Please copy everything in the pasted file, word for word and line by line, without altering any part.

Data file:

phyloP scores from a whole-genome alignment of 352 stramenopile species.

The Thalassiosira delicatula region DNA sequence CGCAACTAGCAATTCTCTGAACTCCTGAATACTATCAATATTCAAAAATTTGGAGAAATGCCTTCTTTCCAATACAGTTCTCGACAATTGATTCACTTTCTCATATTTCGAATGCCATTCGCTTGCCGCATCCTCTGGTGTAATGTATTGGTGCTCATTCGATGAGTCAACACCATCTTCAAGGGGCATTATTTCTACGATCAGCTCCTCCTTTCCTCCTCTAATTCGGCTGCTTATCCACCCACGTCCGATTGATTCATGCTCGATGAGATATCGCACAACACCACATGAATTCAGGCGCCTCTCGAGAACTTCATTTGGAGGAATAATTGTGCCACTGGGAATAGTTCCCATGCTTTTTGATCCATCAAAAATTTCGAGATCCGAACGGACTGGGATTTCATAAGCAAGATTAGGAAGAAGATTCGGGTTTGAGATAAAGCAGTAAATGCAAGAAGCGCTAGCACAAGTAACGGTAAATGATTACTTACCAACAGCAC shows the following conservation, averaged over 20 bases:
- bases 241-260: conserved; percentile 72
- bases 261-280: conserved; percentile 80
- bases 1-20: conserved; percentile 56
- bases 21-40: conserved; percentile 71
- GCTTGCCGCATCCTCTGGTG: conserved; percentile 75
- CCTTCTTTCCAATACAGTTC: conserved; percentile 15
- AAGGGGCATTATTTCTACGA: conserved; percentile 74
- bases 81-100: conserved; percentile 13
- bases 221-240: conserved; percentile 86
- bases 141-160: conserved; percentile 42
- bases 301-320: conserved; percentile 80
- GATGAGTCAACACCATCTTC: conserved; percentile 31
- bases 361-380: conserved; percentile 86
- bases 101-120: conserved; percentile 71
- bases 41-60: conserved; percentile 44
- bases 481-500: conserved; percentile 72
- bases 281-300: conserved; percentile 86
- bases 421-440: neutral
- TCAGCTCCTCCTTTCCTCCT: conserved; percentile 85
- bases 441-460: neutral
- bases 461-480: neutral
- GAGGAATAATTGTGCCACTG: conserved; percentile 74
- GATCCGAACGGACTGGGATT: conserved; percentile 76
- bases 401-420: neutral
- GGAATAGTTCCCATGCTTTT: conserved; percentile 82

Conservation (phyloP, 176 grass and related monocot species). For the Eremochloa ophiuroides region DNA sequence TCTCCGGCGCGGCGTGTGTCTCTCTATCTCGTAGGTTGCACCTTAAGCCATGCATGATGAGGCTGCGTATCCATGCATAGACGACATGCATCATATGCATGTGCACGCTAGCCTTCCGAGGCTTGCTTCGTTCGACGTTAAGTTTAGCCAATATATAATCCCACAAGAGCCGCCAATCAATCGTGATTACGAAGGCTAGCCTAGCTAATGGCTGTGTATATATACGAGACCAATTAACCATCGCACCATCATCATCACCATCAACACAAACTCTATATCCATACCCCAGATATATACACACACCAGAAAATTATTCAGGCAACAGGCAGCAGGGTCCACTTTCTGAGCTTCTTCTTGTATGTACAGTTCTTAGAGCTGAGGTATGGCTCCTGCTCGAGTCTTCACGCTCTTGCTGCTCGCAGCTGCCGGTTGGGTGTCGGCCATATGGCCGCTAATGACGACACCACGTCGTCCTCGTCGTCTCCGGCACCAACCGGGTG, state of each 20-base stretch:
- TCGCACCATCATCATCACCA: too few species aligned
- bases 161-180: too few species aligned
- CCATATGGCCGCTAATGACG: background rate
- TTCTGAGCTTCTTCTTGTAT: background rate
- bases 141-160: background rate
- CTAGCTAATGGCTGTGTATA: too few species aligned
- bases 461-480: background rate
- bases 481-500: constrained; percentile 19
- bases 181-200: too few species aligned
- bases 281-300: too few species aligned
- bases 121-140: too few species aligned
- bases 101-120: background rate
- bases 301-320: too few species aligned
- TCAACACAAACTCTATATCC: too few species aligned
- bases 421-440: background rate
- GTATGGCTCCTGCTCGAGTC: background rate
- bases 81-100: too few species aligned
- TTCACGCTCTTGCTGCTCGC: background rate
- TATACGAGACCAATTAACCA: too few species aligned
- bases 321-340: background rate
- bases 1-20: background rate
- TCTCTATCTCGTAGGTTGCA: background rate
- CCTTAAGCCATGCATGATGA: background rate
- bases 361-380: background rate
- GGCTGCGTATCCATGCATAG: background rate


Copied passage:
phyloP scores from a whole-genome alignment of 352 stramenopile species.

The Thalassiosira delicatula region DNA sequence CGCAACTAGCAATTCTCTGAACTCCTGAATACTATCAATATTCAAAAATTTGGAGAAATGCCTTCTTTCCAATACAGTTCTCGACAATTGATTCACTTTCTCATATTTCGAATGCCATTCGCTTGCCGCATCCTCTGGTGTAATGTATTGGTGCTCATTCGATGAGTCAACACCATCTTCAAGGGGCATTATTTCTACGATCAGCTCCTCCTTTCCTCCTCTAATTCGGCTGCTTATCCACCCACGTCCGATTGATTCATGCTCGATGAGATATCGCACAACACCACATGAATTCAGGCGCCTCTCGAGAACTTCATTTGGAGGAATAATTGTGCCACTGGGAATAGTTCCCATGCTTTTTGATCCATCAAAAATTTCGAGATCCGAACGGACTGGGATTTCATAAGCAAGATTAGGAAGAAGATTCGGGTTTGAGATAAAGCAGTAAATGCAAGAAGCGCTAGCACAAGTAACGGTAAATGATTACTTACCAACAGCAC shows the following conservation, averaged over 20 bases:
- bases 241-260: conserved; percentile 72
- bases 261-280: conserved; percentile 80
- bases 1-20: conserved; percentile 56
- bases 21-40: conserved; percentile 71
- GCTTGCCGCATCCTCTGGTG: conserved; percentile 75
- CCTTCTTTCCAATACAGTTC: conserved; percentile 15
- AAGGGGCATTATTTCTACGA: conserved; percentile 74
- bases 81-100: conserved; percentile 13
- bases 221-240: conserved; percentile 86
- bases 141-160: conserved; percentile 42
- bases 301-320: conserved; percentile 80
- GATGAGTCAACACCATCTTC: conserved; percentile 31
- bases 361-380: conserved; percentile 86
- bases 101-120: conserved; percentile 71
- bases 41-60: conserved; percentile 44
- bases 481-500: conserved; percentile 72
- bases 281-300: conserved; percentile 86
- bases 421-440: neutral
- TCAGCTCCTCCTTTCCTCCT: conserved; percentile 85
- bases 441-460: neutral
- bases 461-480: neutral
- GAGGAATAATTGTGCCACTG: conserved; percentile 74
- GATCCGAACGGACTGGGATT: conserved; percentile 76
- bases 401-420: neutral
- GGAATAGTTCCCATGCTTTT: conserved; percentile 82

Conservation (phyloP, 176 grass and related monocot species). For the Eremochloa ophiuroides region DNA sequence TCTCCGGCGCGGCGTGTGTCTCTCTATCTCGTAGGTTGCACCTTAAGCCATGCATGATGAGGCTGCGTATCCATGCATAGACGACATGCATCATATGCATGTGCACGCTAGCCTTCCGAGGCTTGCTTCGTTCGACGTTAAGTTTAGCCAATATATAATCCCACAAGAGCCGCCAATCAATCGTGATTACGAAGGCTAGCCTAGCTAATGGCTGTGTATATATACGAGACCAATTAACCATCGCACCATCATCATCACCATCAACACAAACTCTATATCCATACCCCAGATATATACACACACCAGAAAATTATTCAGGCAACAGGCAGCAGGGTCCACTTTCTGAGCTTCTTCTTGTATGTACAGTTCTTAGAGCTGAGGTATGGCTCCTGCTCGAGTCTTCACGCTCTTGCTGCTCGCAGCTGCCGGTTGGGTGTCGGCCATATGGCCGCTAATGACGACACCACGTCGTCCTCGTCGTCTCCGGCACCAACCGGGTG, state of each 20-base stretch:
- TCGCACCATCATCATCACCA: too few species aligned
- bases 161-180: too few species aligned
- CCATATGGCCGCTAATGACG: background rate
- TTCTGAGCTTCTTCTTGTAT: background rate
- bases 141-160: background rate
- CTAGCTAATGGCTGTGTATA: too few species aligned
- bases 461-480: background rate
- bases 481-500: constrained; percentile 19
- bases 181-200: too few species aligned
- bases 281-300: too few species aligned
- bases 121-140: too few species aligned
- bases 101-120: background rate
- bases 301-320: too few species aligned
- TCAACACAAACTCTATATCC: too few species aligned
- bases 421-440: background rate
- GTATGGCTCCTGCTCGAGTC: background rate
- bases 81-100: too few species aligned
- TTCACGCTCTTGCTGCTCGC: background rate
- TATACGAGACCAATTAACCA: too few species aligned
- bases 321-340: background rate
- bases 1-20: background rate
- TCTCTATCTCGTAGGTTGCA: background rate
- CCTTAAGCCATGCATGATGA: background rate
- bases 361-380: background rate
- GGCTGCGTATCCATGCATAG: background rate